There are great social media tools readily available to teams to utilise which enable IM between team members and can help organise social events. There is a great book called Strategic Integration of Social Media into Project Management Practice that goes into more detail about how a company should be using social media. What I like about the book is that you don’t have to buy the whole thing: you can just buy the chapters that are relevant, which makes it much more accessible.
Brainstorming is a group creativity technique where everyone gets to put forward ideas towards a specific problem. The term was popularised by Alex Faickney Osborn in the 1953 book Applied Imagination Free Download.
Online whiteboards have exploded since COVID forced teams into virtual environments and now they are the go to tool for every team. Personally I love Miro but equally love LucidChart for the awesome diagrams I have created.
Two-way Communication in Business is a form of transmission in which both parties involved transmit information. A digital version would be email but also you can share documents via online storage tools.
Online Documents Live Agile Team Collaboration
What our teams use is live documents such as Google documents where there is a single source of truth avoiding having multiple versions in circulation. It also lets team members work on a document at the same time,
Online Shared Documents
Storing Documents in the Cloud is essential to keep information flowing between the team virtually. The top 3 are OneDrive, Google and Dropbox. Choose what works best for your organization and ensure you have correct security practices in place.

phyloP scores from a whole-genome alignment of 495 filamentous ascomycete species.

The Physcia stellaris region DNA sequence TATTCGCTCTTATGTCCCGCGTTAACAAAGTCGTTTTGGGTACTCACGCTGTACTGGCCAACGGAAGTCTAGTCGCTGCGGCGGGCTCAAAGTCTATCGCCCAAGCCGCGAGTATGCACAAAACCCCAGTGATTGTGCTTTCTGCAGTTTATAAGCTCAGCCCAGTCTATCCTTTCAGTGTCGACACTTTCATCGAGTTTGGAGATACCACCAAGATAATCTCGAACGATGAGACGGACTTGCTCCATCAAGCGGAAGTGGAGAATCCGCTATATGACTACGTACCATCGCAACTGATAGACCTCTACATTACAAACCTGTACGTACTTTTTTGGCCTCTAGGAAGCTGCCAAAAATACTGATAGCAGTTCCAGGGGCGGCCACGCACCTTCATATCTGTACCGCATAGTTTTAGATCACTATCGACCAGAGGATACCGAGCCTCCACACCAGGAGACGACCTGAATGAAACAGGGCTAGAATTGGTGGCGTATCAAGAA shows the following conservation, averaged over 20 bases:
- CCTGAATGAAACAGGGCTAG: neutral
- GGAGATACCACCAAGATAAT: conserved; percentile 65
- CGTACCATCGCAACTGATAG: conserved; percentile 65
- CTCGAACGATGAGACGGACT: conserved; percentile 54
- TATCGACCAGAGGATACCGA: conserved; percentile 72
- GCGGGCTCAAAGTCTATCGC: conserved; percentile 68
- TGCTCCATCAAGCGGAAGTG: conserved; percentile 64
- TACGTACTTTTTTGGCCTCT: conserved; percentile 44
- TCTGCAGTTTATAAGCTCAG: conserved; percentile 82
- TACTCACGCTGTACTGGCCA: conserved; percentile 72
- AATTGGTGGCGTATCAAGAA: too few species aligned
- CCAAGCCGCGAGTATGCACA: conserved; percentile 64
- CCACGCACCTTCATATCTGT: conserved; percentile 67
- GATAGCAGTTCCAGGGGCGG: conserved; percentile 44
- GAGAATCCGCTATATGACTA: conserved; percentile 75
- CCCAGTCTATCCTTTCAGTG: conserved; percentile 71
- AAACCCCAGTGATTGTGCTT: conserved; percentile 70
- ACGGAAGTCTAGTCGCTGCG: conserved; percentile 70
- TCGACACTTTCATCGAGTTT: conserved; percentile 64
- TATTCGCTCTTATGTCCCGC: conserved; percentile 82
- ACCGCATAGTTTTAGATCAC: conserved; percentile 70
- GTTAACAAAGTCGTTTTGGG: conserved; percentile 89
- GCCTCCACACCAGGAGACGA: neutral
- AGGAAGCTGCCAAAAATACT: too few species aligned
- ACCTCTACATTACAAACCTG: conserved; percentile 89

Online Agile Task Boards
There is so many to choose from it can difficult to pick one starting over. The engineering team usually will have a preference and project managers should learn to use these. The information you need is there but you need to know how to find it.
Challenges with Agile Communication Tools
One of the biggest challenges you will run into with Agile communication tools is solidifying the toolset. Every organization will have a unique set of tools they use. I recommend be consistent and try minimize the selection of tools. Implementing such a change straight away will be difficult and you will run into resistance from team members who have an emotional connection to tools.
I’m currently facing this issue where we are using 2-3 different pieces of software for the same communication methods. This is very much not a comprehensive list but only some of the tools I have encountered. There is always new ones being launched:
Regardless of online vs face to face you want everybody to understand and practice active listening. Active listening is used to ensure both parties understand the topic of conversation. There are three ways to accomplish active listening by repeating exactly what the person says, paraphrasing by summarizing what was discussed and relaying it back and reflecting on the conversation that just passed. All these techniques will result in a mutual understanding of a conversation. There are 3 Levels…..
Level 1: Internal Listening: We hear the words spoken but interpret through our own understanding trying to put them into context how it affects you.
Level 2: Focused Listening: At this level, we let go of our own thoughts and embrace what the speaker is saying by putting ourselves in the mind of the speaker.
Level 3: Global Listening: This is building on level 2 but adding a higher level of awareness to pick up on subtle physical and environmental indicators.